as... as as adverb / preposition
Look at this example:
- He came as quickly as he could.
This structure is used to measure and compare things that are of similar proportion. In this construction, the first as functions as an adverb modifying the following adjective or adverb. The second as functions as a preposition when it relates to the following noun or pronoun. (It can also function as a conjunction when it relates to the following clause.)
Compare the following:
- The meal was as good as the conversation: spicy and invigorating!
- She spoke as slowly as she could
- Has everybody eaten as much as they want?
- I hope you will agree that I am as imaginative a cook as my wife (is)!
Note from the above example that if there is an adjective and a noun after the first as, a / an must go between them. Note also that if we want to make a negative statement, we can use so…as instead of as…as:
- He is not so / as intelligent as his sister is.
- The cafeteria was not so / as crowded as it was earlier.
There are a large number of idiomatic expressions or fixed phrases which we use in informal English when we are making comparisons like this. Here are a few of them in context:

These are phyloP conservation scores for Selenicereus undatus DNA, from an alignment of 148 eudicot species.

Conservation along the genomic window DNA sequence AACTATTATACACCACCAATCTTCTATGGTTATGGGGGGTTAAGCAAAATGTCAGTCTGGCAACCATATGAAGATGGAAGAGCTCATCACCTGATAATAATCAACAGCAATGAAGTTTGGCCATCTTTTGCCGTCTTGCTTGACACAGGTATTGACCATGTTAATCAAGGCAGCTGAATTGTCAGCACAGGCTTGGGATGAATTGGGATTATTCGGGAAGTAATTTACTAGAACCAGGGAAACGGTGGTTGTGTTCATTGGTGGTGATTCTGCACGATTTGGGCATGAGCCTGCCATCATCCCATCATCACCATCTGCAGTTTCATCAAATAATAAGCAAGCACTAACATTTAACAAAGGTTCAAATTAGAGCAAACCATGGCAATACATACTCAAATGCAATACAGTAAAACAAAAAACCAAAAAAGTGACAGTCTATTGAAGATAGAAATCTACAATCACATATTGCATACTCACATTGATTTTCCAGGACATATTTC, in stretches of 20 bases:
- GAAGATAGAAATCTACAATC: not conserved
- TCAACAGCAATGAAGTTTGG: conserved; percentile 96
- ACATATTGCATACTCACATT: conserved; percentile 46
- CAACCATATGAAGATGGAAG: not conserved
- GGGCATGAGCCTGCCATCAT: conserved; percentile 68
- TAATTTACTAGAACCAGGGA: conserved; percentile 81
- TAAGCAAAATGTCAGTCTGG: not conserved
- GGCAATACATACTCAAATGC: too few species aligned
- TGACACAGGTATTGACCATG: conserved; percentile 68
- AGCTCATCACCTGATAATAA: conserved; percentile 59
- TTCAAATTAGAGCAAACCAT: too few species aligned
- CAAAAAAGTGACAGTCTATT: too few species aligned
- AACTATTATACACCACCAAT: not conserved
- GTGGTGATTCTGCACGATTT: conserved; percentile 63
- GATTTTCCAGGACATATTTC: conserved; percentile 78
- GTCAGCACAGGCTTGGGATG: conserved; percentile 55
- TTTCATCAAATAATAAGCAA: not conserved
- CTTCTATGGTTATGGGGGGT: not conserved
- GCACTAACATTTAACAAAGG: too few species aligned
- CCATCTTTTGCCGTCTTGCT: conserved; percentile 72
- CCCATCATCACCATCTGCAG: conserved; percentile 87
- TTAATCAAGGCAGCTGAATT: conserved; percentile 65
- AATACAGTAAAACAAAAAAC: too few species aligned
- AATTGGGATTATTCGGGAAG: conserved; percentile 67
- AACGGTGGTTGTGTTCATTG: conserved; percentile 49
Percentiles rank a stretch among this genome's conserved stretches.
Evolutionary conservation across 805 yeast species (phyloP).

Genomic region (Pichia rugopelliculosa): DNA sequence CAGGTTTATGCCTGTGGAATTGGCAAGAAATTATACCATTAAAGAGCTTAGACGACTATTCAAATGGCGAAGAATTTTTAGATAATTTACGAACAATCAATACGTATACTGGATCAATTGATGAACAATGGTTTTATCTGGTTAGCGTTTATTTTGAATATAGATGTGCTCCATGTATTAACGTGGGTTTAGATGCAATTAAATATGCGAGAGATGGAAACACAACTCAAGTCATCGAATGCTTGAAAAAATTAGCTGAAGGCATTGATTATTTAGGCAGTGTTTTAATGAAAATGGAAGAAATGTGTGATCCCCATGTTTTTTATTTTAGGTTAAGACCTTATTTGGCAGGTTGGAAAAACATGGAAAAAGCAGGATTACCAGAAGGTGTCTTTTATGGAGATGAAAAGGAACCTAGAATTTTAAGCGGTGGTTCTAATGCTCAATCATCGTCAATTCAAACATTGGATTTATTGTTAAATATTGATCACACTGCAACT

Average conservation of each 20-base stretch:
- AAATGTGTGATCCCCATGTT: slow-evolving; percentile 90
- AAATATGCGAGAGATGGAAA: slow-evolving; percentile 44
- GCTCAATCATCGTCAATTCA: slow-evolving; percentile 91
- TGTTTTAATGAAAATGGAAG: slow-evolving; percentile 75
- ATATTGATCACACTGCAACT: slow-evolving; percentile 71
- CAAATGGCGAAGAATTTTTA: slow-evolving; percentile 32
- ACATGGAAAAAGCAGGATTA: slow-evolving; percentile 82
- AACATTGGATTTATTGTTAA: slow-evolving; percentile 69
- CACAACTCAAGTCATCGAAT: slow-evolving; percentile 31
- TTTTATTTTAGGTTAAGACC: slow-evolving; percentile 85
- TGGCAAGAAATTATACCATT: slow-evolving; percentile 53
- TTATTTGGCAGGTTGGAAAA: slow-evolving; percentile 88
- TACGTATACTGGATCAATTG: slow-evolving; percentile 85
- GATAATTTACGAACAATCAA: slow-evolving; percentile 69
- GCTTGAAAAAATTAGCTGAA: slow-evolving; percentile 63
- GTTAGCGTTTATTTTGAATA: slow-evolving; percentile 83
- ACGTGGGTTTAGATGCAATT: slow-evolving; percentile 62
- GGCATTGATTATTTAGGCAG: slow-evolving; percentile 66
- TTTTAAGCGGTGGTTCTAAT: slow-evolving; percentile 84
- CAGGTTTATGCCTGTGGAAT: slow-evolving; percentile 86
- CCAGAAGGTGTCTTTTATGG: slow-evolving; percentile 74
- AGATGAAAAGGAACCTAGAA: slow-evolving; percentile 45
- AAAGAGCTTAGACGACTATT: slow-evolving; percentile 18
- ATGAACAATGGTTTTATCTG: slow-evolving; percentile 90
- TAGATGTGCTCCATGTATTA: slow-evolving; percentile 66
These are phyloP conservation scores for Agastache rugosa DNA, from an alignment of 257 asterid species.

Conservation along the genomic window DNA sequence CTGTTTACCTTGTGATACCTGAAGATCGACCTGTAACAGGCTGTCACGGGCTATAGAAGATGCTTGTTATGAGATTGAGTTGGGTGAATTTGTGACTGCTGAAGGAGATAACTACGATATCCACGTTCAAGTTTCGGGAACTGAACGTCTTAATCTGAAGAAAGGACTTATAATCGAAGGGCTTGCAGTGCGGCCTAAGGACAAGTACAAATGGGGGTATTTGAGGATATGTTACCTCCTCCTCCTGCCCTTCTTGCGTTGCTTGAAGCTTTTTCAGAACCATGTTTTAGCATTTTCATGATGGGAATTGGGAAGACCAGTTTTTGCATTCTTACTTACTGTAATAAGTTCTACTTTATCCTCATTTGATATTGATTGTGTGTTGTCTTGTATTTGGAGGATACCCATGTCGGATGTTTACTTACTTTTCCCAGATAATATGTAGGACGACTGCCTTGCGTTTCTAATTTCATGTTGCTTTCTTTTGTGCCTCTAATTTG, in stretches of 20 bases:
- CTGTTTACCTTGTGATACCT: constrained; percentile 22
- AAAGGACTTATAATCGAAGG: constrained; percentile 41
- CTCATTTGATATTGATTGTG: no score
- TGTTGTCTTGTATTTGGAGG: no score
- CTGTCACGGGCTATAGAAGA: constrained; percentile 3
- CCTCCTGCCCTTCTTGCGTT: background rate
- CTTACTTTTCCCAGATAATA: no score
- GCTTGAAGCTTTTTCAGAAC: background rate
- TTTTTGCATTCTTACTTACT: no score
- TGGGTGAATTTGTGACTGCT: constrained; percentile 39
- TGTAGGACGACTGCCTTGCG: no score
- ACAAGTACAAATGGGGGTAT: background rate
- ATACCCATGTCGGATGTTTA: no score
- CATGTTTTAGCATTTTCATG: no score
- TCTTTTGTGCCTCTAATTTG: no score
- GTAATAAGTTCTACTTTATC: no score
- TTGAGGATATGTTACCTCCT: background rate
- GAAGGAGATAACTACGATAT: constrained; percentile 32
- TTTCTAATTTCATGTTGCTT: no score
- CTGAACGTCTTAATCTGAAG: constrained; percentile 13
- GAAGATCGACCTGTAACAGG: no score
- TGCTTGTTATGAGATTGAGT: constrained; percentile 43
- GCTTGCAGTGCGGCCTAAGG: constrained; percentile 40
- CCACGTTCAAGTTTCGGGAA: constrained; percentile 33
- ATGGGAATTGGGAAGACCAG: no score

- He went as white as a sheet when he saw the ghost.
- My maths teacher is as deaf as a post and should have retired years ago.
- She sat there as quiet as a mouse and wouldn’t say anything.
- Electricity will be restored to our homes as soon as possible.
- All the children were as good as gold when they came to visit me.
- These stories are as old as the hills and have been passed down from generation to generation.
Remember that when we are measuring or comparing things that are of unequal proportion, we need to use the structure comparative + than:
- Let me finish the report. I can type much faster than you (can). He played the piece of music more slowly than I had ever heard it played before.